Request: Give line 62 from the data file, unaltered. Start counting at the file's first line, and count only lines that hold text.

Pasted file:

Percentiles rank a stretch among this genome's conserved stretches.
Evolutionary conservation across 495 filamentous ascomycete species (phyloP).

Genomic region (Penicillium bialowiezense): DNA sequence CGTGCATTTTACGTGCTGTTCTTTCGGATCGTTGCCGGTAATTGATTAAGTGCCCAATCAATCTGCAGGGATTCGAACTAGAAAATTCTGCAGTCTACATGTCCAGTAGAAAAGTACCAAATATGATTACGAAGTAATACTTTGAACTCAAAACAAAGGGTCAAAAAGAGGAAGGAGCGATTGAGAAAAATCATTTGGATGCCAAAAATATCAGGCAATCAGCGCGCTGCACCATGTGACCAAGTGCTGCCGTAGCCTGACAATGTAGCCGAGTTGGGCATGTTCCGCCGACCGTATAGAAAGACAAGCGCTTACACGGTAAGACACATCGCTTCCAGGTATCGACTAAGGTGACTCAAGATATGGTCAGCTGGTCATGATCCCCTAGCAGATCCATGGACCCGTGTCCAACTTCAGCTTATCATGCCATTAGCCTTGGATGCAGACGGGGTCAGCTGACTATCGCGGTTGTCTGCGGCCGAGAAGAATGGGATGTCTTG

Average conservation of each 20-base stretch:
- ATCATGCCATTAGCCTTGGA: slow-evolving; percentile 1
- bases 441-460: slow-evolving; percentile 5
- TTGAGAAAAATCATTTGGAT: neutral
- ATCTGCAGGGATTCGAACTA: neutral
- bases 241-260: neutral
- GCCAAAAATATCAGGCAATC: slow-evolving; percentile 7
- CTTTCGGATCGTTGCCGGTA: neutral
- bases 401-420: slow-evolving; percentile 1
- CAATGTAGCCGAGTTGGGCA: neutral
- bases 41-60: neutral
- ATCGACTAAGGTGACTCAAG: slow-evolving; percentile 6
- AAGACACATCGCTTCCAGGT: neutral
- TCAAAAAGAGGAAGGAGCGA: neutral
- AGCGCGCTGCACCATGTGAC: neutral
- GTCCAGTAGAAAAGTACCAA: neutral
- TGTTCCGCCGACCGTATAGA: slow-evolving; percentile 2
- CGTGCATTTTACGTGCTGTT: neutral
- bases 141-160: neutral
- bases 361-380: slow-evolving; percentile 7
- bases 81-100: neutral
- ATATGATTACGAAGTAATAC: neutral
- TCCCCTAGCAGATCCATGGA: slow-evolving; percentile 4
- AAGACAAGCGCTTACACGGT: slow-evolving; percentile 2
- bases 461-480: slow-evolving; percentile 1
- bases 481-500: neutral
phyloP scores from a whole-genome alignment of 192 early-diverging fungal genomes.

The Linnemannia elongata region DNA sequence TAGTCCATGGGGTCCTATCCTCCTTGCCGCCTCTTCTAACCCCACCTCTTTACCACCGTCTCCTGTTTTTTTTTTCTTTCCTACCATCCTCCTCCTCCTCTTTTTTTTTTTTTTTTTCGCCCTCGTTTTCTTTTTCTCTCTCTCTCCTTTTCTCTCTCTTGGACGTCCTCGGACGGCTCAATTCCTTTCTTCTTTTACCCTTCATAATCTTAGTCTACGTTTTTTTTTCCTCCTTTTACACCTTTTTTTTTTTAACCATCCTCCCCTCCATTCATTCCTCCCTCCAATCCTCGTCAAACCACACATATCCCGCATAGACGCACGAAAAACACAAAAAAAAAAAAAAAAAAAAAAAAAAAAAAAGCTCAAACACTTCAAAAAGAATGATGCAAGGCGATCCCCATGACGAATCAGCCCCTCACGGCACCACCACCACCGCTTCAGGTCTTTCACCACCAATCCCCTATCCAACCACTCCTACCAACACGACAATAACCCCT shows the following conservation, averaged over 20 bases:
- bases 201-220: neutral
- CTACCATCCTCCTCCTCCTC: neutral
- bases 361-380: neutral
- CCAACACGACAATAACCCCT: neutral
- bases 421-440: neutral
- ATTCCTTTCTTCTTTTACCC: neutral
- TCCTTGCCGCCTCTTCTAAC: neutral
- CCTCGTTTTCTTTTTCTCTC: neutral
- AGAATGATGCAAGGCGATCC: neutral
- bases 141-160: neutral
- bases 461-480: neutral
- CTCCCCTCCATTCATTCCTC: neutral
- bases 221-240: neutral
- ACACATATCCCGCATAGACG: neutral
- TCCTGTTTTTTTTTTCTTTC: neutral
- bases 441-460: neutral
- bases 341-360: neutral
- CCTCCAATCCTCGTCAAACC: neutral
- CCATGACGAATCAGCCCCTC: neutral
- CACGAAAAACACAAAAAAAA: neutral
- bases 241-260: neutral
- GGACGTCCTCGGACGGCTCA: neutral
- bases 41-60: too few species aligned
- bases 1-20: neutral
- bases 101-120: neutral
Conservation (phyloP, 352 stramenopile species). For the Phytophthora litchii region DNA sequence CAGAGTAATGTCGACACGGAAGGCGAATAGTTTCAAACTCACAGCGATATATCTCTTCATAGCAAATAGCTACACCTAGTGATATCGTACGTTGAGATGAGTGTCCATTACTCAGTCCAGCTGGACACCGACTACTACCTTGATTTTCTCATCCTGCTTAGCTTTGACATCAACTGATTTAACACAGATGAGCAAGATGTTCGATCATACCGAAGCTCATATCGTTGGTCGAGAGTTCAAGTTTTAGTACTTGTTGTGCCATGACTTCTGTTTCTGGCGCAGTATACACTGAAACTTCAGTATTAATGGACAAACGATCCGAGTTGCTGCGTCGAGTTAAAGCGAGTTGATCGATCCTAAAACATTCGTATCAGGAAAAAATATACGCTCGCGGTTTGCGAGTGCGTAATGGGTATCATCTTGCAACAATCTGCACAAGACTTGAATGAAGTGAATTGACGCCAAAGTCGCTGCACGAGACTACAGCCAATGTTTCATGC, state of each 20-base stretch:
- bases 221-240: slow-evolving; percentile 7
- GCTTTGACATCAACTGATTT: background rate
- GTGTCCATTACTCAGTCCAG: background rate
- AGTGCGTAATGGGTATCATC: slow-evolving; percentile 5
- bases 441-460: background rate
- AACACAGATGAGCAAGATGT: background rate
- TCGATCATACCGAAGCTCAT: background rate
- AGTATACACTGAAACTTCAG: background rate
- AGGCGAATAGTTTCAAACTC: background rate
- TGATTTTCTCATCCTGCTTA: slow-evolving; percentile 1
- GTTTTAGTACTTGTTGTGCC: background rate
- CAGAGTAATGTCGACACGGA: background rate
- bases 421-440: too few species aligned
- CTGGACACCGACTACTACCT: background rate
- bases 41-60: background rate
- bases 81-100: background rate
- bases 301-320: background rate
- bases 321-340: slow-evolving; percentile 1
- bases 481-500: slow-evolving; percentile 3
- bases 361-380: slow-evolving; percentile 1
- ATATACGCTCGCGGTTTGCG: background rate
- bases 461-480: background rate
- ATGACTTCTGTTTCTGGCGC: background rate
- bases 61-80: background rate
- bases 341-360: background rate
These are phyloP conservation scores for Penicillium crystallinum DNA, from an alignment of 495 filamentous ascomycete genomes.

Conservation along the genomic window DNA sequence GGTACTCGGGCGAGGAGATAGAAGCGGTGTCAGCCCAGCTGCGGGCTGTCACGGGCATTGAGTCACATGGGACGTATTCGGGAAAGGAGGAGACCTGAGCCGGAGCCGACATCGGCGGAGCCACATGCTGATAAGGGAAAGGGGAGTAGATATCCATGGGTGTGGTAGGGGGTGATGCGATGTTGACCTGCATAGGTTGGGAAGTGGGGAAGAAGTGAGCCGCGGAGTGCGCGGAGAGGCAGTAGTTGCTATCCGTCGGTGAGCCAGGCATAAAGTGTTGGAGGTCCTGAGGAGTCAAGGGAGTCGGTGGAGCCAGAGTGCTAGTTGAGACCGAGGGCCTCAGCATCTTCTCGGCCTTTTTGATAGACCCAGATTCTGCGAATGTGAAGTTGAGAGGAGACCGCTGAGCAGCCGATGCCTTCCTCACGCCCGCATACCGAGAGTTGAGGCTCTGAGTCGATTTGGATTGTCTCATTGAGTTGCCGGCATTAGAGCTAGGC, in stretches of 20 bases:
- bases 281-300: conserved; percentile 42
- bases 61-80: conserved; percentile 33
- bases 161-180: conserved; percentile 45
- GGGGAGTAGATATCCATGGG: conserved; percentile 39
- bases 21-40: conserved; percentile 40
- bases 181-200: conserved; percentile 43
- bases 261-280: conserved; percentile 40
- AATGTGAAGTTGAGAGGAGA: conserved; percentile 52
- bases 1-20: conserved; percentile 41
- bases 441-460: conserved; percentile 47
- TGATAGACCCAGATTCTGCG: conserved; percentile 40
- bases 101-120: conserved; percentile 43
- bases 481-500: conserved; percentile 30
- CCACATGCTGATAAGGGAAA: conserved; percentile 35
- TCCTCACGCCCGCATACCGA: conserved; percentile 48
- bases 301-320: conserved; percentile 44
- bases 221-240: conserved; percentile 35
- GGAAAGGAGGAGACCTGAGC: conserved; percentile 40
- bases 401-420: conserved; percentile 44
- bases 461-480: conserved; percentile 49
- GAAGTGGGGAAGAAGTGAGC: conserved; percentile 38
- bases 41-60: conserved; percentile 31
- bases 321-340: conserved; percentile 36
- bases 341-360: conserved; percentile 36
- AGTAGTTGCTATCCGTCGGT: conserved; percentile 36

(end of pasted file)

- bases 441-460: background rate